Volume 19 Issue 46 | March 30 - April 5, 2007


National table tennis group in Downtown schools

Four brand new Olympic-caliber table tennis tables are lined up in a row along the room.  Straight-as-an-arrow nets divide the folding tables into two playing areas, while players battle back and forth striking a ball with their paddles, seeking an opportunity to score a point on their opponents.  Judges count points on the sidelines, while coaches carefully guide their players.  The players are focused, determined and well trained.  No, this is not the Olympic trials or an international tournament.  It’s recess at Manhattan Academy of Technology middle school.  For a group of 30 student-athletes, it’s time for table tennis practice.

In its first year ever at M.A.T., the sport of table tennis is thriving. Thirty middle schoolers have not only shown dedication to the sport during the school day, they also practice every Saturday morning for three hours.  The team, which is sponsored by the American Youth Table Tennis Organization, a not-for-profit organization, is as hard working and hard nosed as any other sports team at the middle school. The national group hopes to have middle school children all over N.Y.C. playing the sport, and M.A.T. is one of the first schools to enjoy the program. 

The game, commonly called Ping Pong, is played in almost every country in the world, and ranks second to soccer in the number of countries, 140, that have a national association.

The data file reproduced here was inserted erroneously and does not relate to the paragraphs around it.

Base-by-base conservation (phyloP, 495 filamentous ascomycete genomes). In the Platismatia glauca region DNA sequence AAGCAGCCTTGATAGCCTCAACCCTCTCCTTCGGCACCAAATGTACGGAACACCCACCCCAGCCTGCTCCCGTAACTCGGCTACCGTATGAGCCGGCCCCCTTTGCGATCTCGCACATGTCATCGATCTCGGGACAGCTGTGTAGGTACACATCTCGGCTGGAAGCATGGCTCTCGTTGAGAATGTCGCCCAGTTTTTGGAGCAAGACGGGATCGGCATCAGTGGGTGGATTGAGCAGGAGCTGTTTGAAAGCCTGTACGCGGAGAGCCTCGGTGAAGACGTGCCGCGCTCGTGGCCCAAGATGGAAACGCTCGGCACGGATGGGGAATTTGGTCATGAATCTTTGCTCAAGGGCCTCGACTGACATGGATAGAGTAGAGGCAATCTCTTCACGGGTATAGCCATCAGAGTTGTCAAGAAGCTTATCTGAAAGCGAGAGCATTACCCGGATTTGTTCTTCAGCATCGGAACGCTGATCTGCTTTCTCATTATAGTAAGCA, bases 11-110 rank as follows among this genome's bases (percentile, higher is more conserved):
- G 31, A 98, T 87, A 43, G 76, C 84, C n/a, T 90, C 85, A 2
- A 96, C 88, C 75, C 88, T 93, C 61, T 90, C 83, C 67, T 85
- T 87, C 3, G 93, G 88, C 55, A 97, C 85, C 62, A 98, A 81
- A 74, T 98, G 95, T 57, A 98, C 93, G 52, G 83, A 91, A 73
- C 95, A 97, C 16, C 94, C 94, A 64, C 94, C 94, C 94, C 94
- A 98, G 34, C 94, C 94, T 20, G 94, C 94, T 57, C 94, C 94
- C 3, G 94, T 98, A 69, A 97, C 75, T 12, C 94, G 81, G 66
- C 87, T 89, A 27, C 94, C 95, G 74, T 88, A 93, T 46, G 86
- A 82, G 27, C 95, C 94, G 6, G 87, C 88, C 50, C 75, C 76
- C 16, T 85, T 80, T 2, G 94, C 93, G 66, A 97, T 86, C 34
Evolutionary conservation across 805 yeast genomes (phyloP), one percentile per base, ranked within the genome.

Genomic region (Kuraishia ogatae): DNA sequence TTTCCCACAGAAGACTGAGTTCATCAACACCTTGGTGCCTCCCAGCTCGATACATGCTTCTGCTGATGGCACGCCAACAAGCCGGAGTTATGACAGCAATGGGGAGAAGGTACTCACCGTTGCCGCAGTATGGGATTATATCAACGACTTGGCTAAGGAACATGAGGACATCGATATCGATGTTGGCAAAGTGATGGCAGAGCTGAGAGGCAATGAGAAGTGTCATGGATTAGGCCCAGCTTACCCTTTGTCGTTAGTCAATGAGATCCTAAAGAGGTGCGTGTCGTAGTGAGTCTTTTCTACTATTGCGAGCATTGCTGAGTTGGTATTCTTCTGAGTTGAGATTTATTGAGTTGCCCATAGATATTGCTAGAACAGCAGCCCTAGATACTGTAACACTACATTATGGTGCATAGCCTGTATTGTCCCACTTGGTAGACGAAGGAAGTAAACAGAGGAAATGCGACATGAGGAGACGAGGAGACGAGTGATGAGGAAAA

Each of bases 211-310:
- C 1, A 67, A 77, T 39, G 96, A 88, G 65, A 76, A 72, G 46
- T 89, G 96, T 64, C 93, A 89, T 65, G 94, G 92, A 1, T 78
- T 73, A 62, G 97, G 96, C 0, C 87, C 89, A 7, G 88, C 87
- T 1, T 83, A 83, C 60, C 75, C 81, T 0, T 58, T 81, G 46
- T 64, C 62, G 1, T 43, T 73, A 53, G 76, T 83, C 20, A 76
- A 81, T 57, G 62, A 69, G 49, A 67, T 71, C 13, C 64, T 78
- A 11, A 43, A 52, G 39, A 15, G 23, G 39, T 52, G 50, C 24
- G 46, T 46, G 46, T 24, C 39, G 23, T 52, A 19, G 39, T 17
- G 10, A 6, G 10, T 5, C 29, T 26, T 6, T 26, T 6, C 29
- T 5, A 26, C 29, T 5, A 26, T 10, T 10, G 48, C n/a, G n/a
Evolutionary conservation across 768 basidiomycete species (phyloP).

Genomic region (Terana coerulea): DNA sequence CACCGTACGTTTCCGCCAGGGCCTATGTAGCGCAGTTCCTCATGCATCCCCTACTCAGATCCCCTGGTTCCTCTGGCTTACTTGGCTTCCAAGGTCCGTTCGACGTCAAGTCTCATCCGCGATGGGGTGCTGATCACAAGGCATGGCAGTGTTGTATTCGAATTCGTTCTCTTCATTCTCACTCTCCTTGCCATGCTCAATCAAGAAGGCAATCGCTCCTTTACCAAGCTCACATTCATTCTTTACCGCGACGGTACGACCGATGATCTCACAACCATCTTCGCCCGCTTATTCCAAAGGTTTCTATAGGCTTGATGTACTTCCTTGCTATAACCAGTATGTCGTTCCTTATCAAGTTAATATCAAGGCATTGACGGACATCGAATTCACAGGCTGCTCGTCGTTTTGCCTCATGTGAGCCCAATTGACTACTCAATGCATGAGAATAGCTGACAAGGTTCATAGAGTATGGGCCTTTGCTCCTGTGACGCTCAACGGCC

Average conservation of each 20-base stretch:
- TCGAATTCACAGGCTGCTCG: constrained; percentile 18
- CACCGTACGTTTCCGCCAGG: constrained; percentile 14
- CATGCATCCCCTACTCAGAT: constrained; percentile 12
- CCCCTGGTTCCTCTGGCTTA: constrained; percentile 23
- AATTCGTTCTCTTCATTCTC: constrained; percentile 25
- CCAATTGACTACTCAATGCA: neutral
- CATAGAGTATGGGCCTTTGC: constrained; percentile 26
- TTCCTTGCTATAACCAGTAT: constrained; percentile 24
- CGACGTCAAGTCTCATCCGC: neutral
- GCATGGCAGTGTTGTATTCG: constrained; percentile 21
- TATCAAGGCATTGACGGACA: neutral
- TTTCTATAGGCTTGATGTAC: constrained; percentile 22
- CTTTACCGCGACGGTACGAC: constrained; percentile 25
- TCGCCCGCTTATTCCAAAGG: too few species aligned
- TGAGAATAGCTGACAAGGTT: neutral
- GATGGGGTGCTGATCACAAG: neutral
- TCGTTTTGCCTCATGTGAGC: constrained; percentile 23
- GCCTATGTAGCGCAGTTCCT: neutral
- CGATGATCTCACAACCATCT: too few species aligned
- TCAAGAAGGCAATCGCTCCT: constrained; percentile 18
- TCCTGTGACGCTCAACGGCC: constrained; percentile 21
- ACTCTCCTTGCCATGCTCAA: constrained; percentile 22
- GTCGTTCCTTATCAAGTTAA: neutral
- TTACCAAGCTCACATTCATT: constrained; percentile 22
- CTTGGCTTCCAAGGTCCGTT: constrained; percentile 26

The youth organization’s director, Ben Nisbet, has been happy with the turnout at M.A.T. 

“We are concentrating our efforts into opening free table tennis programs for school-aged children in Lower Manhattan and we are looking to expand to other locations in the area,” he said.  “In addition to I.S. 126, we run a high school program at Millennium High School” in the Financial District. 

Peeru Prizada coaches the M.A.T. team in the school’s cafeteria.

The school’s athletic director, John DeMatteo, said, “I’m stunned. I’ve seen such a high level of enthusiasm for this new sport that I never suspected would be there.  In our school, the table tennis team works out three times a week and Coach Peeru has done a great job of motivating our athletes.  Table tennis is an Olympic sport, and I see opportunities for many of our children to build self esteem and valuable confidence.  Their skills have already developed ten-fold from their introductory practices, and the kids love the sport.  After the first day, they went out and bought all of their own paddles.”

The Saturday program is free to all students. Nisbet said, “We are creating a friendly social environment and an opportunity for students to belong to a sport and a team.  The things that we teach — finesse, speed, concentration, teamwork, fair play — are important skills that can be transferred into the school day and outside of the program.  Table tennis is a lifetime sport.”

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